...we can and must retain an attitude of disgust towards the offending act, if we are to justify the legitimate claims of human justice; nevertheless, we must find a way of preventing these irreversible offences from locking us permanently in the past; and the remedy for this dilemma is forgiveness of the person, not of what the person has done.

                  Richard Holloway, On Forgiveness, p. 36, Canongate Books, 2015

In On Forgiveness, Richard Holloway explores the relationship between our desire for justice and our capacity for forgiveness.

He examines the tragedy of how our anger at having been wronged and “the remembrance of past hurt can...become the narrative of our lives” (introduction, p. 10).

He speaks about forgiveness of the offender, rather than of the act of wrongdoing, as a psychological tool that has the power to mend wounds and assuage suffering.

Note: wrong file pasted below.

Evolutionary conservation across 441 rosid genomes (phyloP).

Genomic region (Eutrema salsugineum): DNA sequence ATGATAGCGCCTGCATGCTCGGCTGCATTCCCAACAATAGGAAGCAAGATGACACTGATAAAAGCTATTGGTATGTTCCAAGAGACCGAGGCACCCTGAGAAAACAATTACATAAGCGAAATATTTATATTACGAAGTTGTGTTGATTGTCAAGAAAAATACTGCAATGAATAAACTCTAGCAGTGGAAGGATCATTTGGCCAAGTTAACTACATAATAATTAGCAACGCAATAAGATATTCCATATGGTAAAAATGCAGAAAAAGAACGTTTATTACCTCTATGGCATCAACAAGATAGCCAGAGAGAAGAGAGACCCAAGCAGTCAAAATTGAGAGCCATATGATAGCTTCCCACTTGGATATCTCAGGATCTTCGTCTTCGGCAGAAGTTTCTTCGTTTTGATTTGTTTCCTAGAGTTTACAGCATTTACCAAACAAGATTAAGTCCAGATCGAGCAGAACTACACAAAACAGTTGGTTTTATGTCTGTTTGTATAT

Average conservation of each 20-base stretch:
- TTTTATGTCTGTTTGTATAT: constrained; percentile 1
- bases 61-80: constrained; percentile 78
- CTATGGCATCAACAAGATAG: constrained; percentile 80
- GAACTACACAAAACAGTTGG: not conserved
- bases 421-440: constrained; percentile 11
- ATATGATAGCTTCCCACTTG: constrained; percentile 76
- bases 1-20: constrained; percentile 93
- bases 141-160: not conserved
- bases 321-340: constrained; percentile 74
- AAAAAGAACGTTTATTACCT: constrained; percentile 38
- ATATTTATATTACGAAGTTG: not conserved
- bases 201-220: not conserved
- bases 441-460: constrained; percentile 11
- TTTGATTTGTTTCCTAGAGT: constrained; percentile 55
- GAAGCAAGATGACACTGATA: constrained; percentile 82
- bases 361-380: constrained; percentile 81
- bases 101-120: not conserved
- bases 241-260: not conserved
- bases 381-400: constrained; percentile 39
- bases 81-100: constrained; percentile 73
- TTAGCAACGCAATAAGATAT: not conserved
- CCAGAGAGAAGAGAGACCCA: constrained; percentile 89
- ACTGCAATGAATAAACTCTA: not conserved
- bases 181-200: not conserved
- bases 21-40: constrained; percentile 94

While forgiveness can never be expected or demanded, the positive effect that it can have on both a victim and an offender is often overlooked.

He also discusses the theme of forgiveness as applied to groups. He notes that while the "group mind is prone to the excitements of revenge", the "painstaking processes of forgiveness" offer a means to move forward from a never-ending cycle of violence (p. 87).

Holloway’s book is highly recommended for counsel seeking a greater understanding of the psychological dilemmas that plague both victims and offenders in the aftermath of a criminal transgression.


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